Chief Judge Harold H. Greene of the D.C. Superior Court announced yesterday a new emergency plan to deal with a massive increase in the number of drunken driving cases now before the city's courts.

The increase in arrests has resulted from a concentrated campaign by the Metropolitan Police Department to apprehend persons driving while intoxicated. There were 2.613 drunken driving arrests in Washington the first six months of this year compared to 900 such arrests during all of 1974, Greene said in a memorandum to Superior Court judges.

The police department's campaign to arrest drunken drivers is being paid for by $530,000 in grants from the U.S. Department of Transportation.

As a result of the huge increase in arrests, prosecution of traffic offenses in which the defendant can demand a trial by jury, such as drunken driving, has risen from 375 cases per month last year to 600 cases per month now, Greene said.

Two-thirds of the 600 cases involve drunken driving, a misdemeanor punishable on the first offense by six months in prison, a $500 fine or both.

"If the present trend continues or accelerates - as is expected - the number of such prosecutions in 1977 and 1978 is likely to be close to three times what it was only two years ago," Greene said.

The increase in traffic arrests has not been accompanied by an increase in court resources, Greene said. As a result, he said, "the Superior Court's misdemeanor backlog, which stood at 2.639 on July 1, 1975, rose to 5,771 on July 1, 1977."

To reduce the backlog, Greene said that for a four-week period beginning Sept. 6, three judges will review the 2,410 jury-demandable traffic cases now pending in court and dispose of those that ultimately will not require trail by jury.

Under the new plan, prosecutors will be expected to review their cases before review by the judge and determine if the charges warrant dismissal.

Defense attorneys will also be required to consult their clients to determine if a jury trial will be demanded or whether the case can be disposed of in some other way.

This temporary concentration on the mass of cases, which otherwise would have lumbered along through the regular misdemeanor calendar. should reduce the backlog to manageable proportions, Greene said.

He said he expects the review of the cases, called a "status call," will "remove substantially more cases than will be added during the four-week period."

Greene said that if the four-week-long emergency assault on the drunken driving case backlot "cannot cure the underlying problem, I will request legislation for additional judgeships."

The huge increase in drunken driving arrests is the product of a police pilot program which began in March, 1975. Police officers have received special training, breathalyzers, which are used by police to measure the alcohol level in a person's bloodstream, and other equipment. The pilot program was extended citywide last April.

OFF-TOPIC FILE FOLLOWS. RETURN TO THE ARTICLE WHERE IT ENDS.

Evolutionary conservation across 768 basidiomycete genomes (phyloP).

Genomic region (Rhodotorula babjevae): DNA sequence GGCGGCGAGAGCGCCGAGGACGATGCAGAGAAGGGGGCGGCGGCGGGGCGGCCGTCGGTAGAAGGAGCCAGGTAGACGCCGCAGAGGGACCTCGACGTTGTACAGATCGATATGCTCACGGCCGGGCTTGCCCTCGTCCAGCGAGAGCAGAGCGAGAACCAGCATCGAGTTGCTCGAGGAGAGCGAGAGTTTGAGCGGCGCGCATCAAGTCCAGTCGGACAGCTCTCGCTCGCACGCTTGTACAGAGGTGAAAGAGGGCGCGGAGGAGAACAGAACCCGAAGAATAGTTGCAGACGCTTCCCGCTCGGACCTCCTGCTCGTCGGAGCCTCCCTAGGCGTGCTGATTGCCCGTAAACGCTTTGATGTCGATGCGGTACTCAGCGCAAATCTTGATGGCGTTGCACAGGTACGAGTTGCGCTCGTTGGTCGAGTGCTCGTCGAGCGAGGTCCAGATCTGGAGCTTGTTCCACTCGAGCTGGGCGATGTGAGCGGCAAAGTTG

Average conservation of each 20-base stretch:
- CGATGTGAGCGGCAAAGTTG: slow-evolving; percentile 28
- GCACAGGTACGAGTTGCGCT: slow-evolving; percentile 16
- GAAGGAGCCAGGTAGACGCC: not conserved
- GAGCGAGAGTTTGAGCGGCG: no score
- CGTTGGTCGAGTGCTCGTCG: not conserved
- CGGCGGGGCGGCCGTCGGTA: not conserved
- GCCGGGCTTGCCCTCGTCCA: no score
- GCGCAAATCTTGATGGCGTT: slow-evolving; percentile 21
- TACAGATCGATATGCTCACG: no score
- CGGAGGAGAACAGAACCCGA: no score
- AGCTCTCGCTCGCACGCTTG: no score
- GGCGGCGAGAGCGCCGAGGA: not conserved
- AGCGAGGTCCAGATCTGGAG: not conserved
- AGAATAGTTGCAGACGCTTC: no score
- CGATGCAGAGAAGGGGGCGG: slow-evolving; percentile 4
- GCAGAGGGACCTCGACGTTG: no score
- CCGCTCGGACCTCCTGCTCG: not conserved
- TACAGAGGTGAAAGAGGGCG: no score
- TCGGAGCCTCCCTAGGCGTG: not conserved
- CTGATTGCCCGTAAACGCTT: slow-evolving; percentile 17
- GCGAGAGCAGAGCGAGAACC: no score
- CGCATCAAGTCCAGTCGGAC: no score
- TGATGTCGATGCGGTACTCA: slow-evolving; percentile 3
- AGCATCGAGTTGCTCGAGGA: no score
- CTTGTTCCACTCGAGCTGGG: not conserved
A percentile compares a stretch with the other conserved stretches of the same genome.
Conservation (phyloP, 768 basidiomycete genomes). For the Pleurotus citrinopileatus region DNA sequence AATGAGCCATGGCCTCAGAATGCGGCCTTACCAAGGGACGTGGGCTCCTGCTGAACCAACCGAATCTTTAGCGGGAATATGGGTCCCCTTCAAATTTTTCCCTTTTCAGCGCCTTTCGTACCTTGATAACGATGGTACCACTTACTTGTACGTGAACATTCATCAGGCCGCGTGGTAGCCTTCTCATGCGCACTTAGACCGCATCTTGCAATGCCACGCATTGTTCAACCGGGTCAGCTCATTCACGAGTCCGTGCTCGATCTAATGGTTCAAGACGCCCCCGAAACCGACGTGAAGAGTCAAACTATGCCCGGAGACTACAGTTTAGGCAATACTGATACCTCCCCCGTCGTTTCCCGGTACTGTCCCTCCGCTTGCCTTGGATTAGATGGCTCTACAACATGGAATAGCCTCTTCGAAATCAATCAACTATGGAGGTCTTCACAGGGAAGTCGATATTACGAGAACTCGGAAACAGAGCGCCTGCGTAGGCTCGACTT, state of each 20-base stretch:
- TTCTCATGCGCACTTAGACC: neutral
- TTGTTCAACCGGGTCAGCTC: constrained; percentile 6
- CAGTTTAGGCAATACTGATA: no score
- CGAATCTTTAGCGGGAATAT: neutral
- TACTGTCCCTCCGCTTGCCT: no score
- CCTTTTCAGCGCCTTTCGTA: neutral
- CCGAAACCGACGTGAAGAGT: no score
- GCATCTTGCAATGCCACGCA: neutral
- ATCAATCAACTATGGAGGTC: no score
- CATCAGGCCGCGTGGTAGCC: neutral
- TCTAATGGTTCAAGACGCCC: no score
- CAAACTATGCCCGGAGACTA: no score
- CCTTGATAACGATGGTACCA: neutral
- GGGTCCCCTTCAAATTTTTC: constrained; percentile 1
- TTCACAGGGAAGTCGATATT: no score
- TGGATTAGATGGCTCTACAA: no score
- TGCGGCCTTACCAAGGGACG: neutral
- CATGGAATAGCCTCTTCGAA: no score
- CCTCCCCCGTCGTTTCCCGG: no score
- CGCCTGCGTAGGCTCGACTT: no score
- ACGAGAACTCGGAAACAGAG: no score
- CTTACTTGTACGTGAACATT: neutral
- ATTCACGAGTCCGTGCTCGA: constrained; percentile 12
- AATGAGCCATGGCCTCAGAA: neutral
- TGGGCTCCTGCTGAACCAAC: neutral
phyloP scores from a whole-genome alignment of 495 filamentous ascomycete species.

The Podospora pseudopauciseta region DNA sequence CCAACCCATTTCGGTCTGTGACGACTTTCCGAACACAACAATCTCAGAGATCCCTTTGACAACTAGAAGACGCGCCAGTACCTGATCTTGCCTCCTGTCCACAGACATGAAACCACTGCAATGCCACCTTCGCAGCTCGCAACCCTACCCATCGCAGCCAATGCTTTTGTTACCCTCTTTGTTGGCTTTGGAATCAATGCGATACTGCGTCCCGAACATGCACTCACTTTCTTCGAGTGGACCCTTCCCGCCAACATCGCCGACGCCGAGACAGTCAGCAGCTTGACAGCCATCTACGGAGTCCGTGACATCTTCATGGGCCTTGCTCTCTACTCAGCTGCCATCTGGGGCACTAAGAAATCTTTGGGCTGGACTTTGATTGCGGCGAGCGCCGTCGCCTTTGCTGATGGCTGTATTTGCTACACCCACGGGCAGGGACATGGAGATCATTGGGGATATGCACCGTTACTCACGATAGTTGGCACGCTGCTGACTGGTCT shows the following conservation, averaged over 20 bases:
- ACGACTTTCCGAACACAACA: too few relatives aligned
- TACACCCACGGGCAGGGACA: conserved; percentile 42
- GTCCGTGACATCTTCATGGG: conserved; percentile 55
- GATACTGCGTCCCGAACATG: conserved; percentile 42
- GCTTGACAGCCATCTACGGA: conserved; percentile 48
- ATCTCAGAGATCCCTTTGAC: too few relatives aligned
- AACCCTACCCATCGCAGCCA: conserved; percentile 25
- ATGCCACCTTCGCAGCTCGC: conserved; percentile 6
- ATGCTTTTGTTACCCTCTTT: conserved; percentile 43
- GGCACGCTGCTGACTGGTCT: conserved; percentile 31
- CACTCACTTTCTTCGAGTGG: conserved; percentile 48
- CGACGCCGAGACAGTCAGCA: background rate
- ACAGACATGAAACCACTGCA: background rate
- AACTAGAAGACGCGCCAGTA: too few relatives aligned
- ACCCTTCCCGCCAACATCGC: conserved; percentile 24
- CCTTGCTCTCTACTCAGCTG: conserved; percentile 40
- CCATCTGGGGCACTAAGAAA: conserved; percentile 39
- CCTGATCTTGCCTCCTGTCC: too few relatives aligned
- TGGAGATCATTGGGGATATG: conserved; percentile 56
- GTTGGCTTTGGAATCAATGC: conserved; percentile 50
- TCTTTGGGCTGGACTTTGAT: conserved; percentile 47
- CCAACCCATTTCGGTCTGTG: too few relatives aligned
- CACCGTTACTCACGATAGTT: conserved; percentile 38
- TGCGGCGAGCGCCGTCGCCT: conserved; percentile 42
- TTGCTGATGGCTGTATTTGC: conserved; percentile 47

The D.C. Corporation Counsel's office, which prosecutes traffic offenses, has received $140,000 of the grant money, Greene said.

The funds should be sufficient to allow the Corporation Counsel's office to hire three additional prosecutors and supporting personnel to be used exclusively to carry out the drucken driving program, Greene said.

The effect of the police crack down on the Superior Court has been significant, Greene said. The court's calender of jury-demanadble traffic cases, which numbered 3,000 per year in 1975, or 12 cases per day, now stands at 7,000 per year, or 30 a day, he said.

"The consequences are another example of what will happen when the public, often with considerable justification, demands vigorous action with respect to criminal activity of one type or another," Greene said in the memo.

"Funds and personnel are then normally distributed relatively freely to law enforcement agencies such as the police, but little or no account is taken of the impact of the increased workload on the courts through which violators must inevitably pass if this law enforcement activity is to have any lasting effect," Greene said.

Over the past six weeks, Greene said he has attempted to deal with the misdemanor case backlog by assigning a substantial portion of judges to handle the misdemeanor case calender.

Between July 1 and Aug. 15, Greene said pending misdemanor cases were reduced from 5,990 to 5,771.

Greene said he decided to make the concentrated, four-week effort to cut down on the backlog because it is "clear that judges cannot continue in be assigned to misdemeanor cases in these numbers without serious jeopardy to the other responsibilities of the court."

Currently, 42 judges sit at the Superior Court and hear misdemeanor, felony and family law cases. Two new judges have been nominated to the court by President Carter but their appointments have yet to be confirmed by the Senate.